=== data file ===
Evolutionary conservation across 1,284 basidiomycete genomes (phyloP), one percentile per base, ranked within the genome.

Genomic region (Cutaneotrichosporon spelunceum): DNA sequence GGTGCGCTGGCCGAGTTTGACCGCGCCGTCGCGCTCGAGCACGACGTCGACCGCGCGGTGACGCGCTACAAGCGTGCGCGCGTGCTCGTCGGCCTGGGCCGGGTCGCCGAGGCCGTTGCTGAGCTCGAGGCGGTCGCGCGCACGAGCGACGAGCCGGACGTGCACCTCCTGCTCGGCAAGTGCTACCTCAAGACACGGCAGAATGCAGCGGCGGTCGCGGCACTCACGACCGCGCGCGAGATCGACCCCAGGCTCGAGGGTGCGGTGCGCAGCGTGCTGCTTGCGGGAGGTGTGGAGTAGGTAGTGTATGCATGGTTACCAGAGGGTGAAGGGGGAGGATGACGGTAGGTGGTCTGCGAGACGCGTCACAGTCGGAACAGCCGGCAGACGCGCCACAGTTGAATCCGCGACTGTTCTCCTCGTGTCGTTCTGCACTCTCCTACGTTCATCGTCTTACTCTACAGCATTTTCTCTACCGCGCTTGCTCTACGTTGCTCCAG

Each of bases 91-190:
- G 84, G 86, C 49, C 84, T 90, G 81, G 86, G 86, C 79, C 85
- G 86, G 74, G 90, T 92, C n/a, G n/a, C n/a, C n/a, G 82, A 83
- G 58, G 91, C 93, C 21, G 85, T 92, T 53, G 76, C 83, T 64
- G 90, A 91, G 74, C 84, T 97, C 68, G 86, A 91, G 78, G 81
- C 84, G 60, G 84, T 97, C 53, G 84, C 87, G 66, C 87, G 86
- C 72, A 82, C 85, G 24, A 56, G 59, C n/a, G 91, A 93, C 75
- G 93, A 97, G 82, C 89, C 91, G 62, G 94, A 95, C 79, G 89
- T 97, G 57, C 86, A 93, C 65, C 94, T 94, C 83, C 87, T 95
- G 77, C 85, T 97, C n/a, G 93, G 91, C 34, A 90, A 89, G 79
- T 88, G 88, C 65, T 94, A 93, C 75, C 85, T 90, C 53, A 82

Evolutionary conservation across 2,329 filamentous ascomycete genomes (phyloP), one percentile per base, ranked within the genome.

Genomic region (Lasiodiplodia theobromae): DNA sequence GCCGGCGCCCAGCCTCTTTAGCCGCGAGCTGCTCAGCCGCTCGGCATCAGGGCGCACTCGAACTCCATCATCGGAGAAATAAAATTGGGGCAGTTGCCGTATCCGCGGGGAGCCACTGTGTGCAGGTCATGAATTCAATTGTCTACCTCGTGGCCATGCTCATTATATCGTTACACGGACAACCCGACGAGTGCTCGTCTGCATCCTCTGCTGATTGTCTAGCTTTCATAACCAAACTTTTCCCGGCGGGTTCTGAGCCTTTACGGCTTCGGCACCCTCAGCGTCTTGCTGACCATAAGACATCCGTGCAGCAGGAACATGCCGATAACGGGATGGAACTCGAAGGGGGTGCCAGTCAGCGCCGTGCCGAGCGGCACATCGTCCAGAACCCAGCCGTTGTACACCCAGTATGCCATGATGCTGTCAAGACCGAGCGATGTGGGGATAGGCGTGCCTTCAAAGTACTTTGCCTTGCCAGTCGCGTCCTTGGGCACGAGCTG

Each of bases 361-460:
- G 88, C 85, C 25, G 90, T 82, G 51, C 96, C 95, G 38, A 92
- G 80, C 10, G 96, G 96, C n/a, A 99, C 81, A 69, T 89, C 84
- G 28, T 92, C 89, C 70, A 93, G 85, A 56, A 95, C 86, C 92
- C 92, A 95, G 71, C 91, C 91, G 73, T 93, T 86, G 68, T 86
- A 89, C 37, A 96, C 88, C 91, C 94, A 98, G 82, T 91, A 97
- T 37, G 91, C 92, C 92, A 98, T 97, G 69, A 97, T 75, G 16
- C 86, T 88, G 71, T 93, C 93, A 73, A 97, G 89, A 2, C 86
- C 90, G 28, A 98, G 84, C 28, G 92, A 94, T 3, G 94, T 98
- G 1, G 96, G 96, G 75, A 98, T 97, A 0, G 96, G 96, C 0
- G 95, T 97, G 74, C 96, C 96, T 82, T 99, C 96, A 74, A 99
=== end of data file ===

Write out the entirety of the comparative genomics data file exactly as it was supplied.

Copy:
Evolutionary conservation across 1,284 basidiomycete genomes (phyloP), one percentile per base, ranked within the genome.

Genomic region (Cutaneotrichosporon spelunceum): DNA sequence GGTGCGCTGGCCGAGTTTGACCGCGCCGTCGCGCTCGAGCACGACGTCGACCGCGCGGTGACGCGCTACAAGCGTGCGCGCGTGCTCGTCGGCCTGGGCCGGGTCGCCGAGGCCGTTGCTGAGCTCGAGGCGGTCGCGCGCACGAGCGACGAGCCGGACGTGCACCTCCTGCTCGGCAAGTGCTACCTCAAGACACGGCAGAATGCAGCGGCGGTCGCGGCACTCACGACCGCGCGCGAGATCGACCCCAGGCTCGAGGGTGCGGTGCGCAGCGTGCTGCTTGCGGGAGGTGTGGAGTAGGTAGTGTATGCATGGTTACCAGAGGGTGAAGGGGGAGGATGACGGTAGGTGGTCTGCGAGACGCGTCACAGTCGGAACAGCCGGCAGACGCGCCACAGTTGAATCCGCGACTGTTCTCCTCGTGTCGTTCTGCACTCTCCTACGTTCATCGTCTTACTCTACAGCATTTTCTCTACCGCGCTTGCTCTACGTTGCTCCAG

Each of bases 91-190:
- G 84, G 86, C 49, C 84, T 90, G 81, G 86, G 86, C 79, C 85
- G 86, G 74, G 90, T 92, C n/a, G n/a, C n/a, C n/a, G 82, A 83
- G 58, G 91, C 93, C 21, G 85, T 92, T 53, G 76, C 83, T 64
- G 90, A 91, G 74, C 84, T 97, C 68, G 86, A 91, G 78, G 81
- C 84, G 60, G 84, T 97, C 53, G 84, C 87, G 66, C 87, G 86
- C 72, A 82, C 85, G 24, A 56, G 59, C n/a, G 91, A 93, C 75
- G 93, A 97, G 82, C 89, C 91, G 62, G 94, A 95, C 79, G 89
- T 97, G 57, C 86, A 93, C 65, C 94, T 94, C 83, C 87, T 95
- G 77, C 85, T 97, C n/a, G 93, G 91, C 34, A 90, A 89, G 79
- T 88, G 88, C 65, T 94, A 93, C 75, C 85, T 90, C 53, A 82

Evolutionary conservation across 2,329 filamentous ascomycete genomes (phyloP), one percentile per base, ranked within the genome.

Genomic region (Lasiodiplodia theobromae): DNA sequence GCCGGCGCCCAGCCTCTTTAGCCGCGAGCTGCTCAGCCGCTCGGCATCAGGGCGCACTCGAACTCCATCATCGGAGAAATAAAATTGGGGCAGTTGCCGTATCCGCGGGGAGCCACTGTGTGCAGGTCATGAATTCAATTGTCTACCTCGTGGCCATGCTCATTATATCGTTACACGGACAACCCGACGAGTGCTCGTCTGCATCCTCTGCTGATTGTCTAGCTTTCATAACCAAACTTTTCCCGGCGGGTTCTGAGCCTTTACGGCTTCGGCACCCTCAGCGTCTTGCTGACCATAAGACATCCGTGCAGCAGGAACATGCCGATAACGGGATGGAACTCGAAGGGGGTGCCAGTCAGCGCCGTGCCGAGCGGCACATCGTCCAGAACCCAGCCGTTGTACACCCAGTATGCCATGATGCTGTCAAGACCGAGCGATGTGGGGATAGGCGTGCCTTCAAAGTACTTTGCCTTGCCAGTCGCGTCCTTGGGCACGAGCTG

Each of bases 361-460:
- G 88, C 85, C 25, G 90, T 82, G 51, C 96, C 95, G 38, A 92
- G 80, C 10, G 96, G 96, C n/a, A 99, C 81, A 69, T 89, C 84
- G 28, T 92, C 89, C 70, A 93, G 85, A 56, A 95, C 86, C 92
- C 92, A 95, G 71, C 91, C 91, G 73, T 93, T 86, G 68, T 86
- A 89, C 37, A 96, C 88, C 91, C 94, A 98, G 82, T 91, A 97
- T 37, G 91, C 92, C 92, A 98, T 97, G 69, A 97, T 75, G 16
- C 86, T 88, G 71, T 93, C 93, A 73, A 97, G 89, A 2, C 86
- C 90, G 28, A 98, G 84, C 28, G 92, A 94, T 3, G 94, T 98
- G 1, G 96, G 96, G 75, A 98, T 97, A 0, G 96, G 96, C 0
- G 95, T 97, G 74, C 96, C 96, T 82, T 99, C 96, A 74, A 99